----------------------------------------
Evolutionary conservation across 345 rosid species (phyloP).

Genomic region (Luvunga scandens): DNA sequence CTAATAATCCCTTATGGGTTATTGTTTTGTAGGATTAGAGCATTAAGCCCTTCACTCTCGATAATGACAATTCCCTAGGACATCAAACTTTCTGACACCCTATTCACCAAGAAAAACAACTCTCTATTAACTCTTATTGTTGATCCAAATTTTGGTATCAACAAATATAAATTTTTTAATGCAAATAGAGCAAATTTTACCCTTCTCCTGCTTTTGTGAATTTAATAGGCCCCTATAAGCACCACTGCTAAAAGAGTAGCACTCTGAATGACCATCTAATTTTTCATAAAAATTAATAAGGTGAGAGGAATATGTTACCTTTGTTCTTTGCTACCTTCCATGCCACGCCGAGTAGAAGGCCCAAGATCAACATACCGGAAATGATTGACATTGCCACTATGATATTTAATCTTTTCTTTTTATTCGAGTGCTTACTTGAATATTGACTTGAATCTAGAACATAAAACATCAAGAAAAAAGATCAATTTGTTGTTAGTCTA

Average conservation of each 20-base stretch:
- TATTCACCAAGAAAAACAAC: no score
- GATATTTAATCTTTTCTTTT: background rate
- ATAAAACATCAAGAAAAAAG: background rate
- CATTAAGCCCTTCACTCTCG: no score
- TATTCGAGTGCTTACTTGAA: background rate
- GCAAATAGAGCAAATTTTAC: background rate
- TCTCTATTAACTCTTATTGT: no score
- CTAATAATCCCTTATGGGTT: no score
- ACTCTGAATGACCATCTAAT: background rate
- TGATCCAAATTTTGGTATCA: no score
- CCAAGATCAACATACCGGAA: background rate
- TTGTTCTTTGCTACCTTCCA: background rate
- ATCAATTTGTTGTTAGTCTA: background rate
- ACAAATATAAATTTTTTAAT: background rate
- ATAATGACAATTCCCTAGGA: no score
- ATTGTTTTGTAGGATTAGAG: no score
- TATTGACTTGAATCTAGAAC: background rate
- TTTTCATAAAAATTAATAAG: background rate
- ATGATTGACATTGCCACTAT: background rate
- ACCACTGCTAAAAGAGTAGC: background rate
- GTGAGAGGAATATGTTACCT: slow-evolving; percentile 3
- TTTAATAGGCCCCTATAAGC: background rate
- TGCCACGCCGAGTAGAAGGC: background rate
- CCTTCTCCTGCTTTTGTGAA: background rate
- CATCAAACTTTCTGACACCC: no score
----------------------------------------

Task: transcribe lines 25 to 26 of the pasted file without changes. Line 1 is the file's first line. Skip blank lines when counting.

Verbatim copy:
- TTTAATAGGCCCCTATAAGC: background rate
- TGCCACGCCGAGTAGAAGGC: background rate